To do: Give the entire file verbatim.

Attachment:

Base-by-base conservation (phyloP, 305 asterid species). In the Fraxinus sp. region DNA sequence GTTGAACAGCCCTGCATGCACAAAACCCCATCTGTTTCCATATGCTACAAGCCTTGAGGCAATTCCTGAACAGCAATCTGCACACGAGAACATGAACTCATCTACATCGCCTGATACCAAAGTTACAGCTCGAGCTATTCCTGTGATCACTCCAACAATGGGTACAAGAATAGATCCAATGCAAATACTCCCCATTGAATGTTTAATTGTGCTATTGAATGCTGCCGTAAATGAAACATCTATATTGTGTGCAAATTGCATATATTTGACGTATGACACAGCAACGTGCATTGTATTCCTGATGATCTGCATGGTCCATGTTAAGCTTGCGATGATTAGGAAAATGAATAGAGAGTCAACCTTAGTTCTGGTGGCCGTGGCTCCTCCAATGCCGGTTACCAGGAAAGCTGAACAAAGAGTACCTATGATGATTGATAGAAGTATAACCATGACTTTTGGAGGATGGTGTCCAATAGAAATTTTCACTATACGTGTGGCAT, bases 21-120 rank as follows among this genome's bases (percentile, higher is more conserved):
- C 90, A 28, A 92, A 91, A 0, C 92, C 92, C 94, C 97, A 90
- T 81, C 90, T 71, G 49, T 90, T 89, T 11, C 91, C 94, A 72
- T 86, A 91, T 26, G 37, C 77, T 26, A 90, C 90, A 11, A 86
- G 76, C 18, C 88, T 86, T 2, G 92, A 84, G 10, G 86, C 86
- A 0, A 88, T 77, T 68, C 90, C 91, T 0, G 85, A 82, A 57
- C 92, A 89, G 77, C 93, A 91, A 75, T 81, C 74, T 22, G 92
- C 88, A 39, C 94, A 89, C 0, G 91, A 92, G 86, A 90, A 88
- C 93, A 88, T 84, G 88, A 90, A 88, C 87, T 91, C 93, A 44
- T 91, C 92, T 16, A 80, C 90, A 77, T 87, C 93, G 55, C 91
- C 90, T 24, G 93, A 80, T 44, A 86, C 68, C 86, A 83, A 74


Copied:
Base-by-base conservation (phyloP, 305 asterid species). In the Fraxinus sp. region DNA sequence GTTGAACAGCCCTGCATGCACAAAACCCCATCTGTTTCCATATGCTACAAGCCTTGAGGCAATTCCTGAACAGCAATCTGCACACGAGAACATGAACTCATCTACATCGCCTGATACCAAAGTTACAGCTCGAGCTATTCCTGTGATCACTCCAACAATGGGTACAAGAATAGATCCAATGCAAATACTCCCCATTGAATGTTTAATTGTGCTATTGAATGCTGCCGTAAATGAAACATCTATATTGTGTGCAAATTGCATATATTTGACGTATGACACAGCAACGTGCATTGTATTCCTGATGATCTGCATGGTCCATGTTAAGCTTGCGATGATTAGGAAAATGAATAGAGAGTCAACCTTAGTTCTGGTGGCCGTGGCTCCTCCAATGCCGGTTACCAGGAAAGCTGAACAAAGAGTACCTATGATGATTGATAGAAGTATAACCATGACTTTTGGAGGATGGTGTCCAATAGAAATTTTCACTATACGTGTGGCAT, bases 21-120 rank as follows among this genome's bases (percentile, higher is more conserved):
- C 90, A 28, A 92, A 91, A 0, C 92, C 92, C 94, C 97, A 90
- T 81, C 90, T 71, G 49, T 90, T 89, T 11, C 91, C 94, A 72
- T 86, A 91, T 26, G 37, C 77, T 26, A 90, C 90, A 11, A 86
- G 76, C 18, C 88, T 86, T 2, G 92, A 84, G 10, G 86, C 86
- A 0, A 88, T 77, T 68, C 90, C 91, T 0, G 85, A 82, A 57
- C 92, A 89, G 77, C 93, A 91, A 75, T 81, C 74, T 22, G 92
- C 88, A 39, C 94, A 89, C 0, G 91, A 92, G 86, A 90, A 88
- C 93, A 88, T 84, G 88, A 90, A 88, C 87, T 91, C 93, A 44
- T 91, C 92, T 16, A 80, C 90, A 77, T 87, C 93, G 55, C 91
- C 90, T 24, G 93, A 80, T 44, A 86, C 68, C 86, A 83, A 74